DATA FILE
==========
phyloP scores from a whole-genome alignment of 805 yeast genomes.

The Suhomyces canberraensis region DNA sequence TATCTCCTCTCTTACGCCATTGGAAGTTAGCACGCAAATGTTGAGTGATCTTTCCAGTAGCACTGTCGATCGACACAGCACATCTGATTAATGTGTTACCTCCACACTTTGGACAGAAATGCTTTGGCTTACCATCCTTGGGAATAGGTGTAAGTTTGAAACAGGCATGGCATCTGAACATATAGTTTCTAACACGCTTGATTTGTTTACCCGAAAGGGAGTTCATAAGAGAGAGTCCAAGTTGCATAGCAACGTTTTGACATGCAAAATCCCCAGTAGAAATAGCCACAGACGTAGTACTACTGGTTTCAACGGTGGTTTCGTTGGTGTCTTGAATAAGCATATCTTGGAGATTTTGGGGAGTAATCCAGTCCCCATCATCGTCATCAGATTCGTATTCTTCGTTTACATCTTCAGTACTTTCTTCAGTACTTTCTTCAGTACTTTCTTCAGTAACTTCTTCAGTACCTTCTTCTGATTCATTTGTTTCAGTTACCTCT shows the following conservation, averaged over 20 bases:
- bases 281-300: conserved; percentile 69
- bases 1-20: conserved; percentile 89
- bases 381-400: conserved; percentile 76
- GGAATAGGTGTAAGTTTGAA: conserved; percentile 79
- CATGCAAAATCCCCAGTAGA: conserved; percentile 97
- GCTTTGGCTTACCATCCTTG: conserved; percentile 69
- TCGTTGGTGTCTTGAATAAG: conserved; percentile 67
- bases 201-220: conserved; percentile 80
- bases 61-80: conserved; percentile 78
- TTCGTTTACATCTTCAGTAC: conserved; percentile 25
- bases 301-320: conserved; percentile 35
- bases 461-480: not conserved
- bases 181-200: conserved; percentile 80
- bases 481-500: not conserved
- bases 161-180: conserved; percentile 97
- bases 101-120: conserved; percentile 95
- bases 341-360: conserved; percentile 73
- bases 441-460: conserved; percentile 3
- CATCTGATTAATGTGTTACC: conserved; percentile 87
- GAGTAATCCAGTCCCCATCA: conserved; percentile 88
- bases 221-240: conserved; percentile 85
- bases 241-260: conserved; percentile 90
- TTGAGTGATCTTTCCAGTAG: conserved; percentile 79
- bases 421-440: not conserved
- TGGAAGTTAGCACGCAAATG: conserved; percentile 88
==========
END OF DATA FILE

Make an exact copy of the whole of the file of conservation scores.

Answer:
phyloP scores from a whole-genome alignment of 805 yeast genomes.

The Suhomyces canberraensis region DNA sequence TATCTCCTCTCTTACGCCATTGGAAGTTAGCACGCAAATGTTGAGTGATCTTTCCAGTAGCACTGTCGATCGACACAGCACATCTGATTAATGTGTTACCTCCACACTTTGGACAGAAATGCTTTGGCTTACCATCCTTGGGAATAGGTGTAAGTTTGAAACAGGCATGGCATCTGAACATATAGTTTCTAACACGCTTGATTTGTTTACCCGAAAGGGAGTTCATAAGAGAGAGTCCAAGTTGCATAGCAACGTTTTGACATGCAAAATCCCCAGTAGAAATAGCCACAGACGTAGTACTACTGGTTTCAACGGTGGTTTCGTTGGTGTCTTGAATAAGCATATCTTGGAGATTTTGGGGAGTAATCCAGTCCCCATCATCGTCATCAGATTCGTATTCTTCGTTTACATCTTCAGTACTTTCTTCAGTACTTTCTTCAGTACTTTCTTCAGTAACTTCTTCAGTACCTTCTTCTGATTCATTTGTTTCAGTTACCTCT shows the following conservation, averaged over 20 bases:
- bases 281-300: conserved; percentile 69
- bases 1-20: conserved; percentile 89
- bases 381-400: conserved; percentile 76
- GGAATAGGTGTAAGTTTGAA: conserved; percentile 79
- CATGCAAAATCCCCAGTAGA: conserved; percentile 97
- GCTTTGGCTTACCATCCTTG: conserved; percentile 69
- TCGTTGGTGTCTTGAATAAG: conserved; percentile 67
- bases 201-220: conserved; percentile 80
- bases 61-80: conserved; percentile 78
- TTCGTTTACATCTTCAGTAC: conserved; percentile 25
- bases 301-320: conserved; percentile 35
- bases 461-480: not conserved
- bases 181-200: conserved; percentile 80
- bases 481-500: not conserved
- bases 161-180: conserved; percentile 97
- bases 101-120: conserved; percentile 95
- bases 341-360: conserved; percentile 73
- bases 441-460: conserved; percentile 3
- CATCTGATTAATGTGTTACC: conserved; percentile 87
- GAGTAATCCAGTCCCCATCA: conserved; percentile 88
- bases 221-240: conserved; percentile 85
- bases 241-260: conserved; percentile 90
- TTGAGTGATCTTTCCAGTAG: conserved; percentile 79
- bases 421-440: not conserved
- TGGAAGTTAGCACGCAAATG: conserved; percentile 88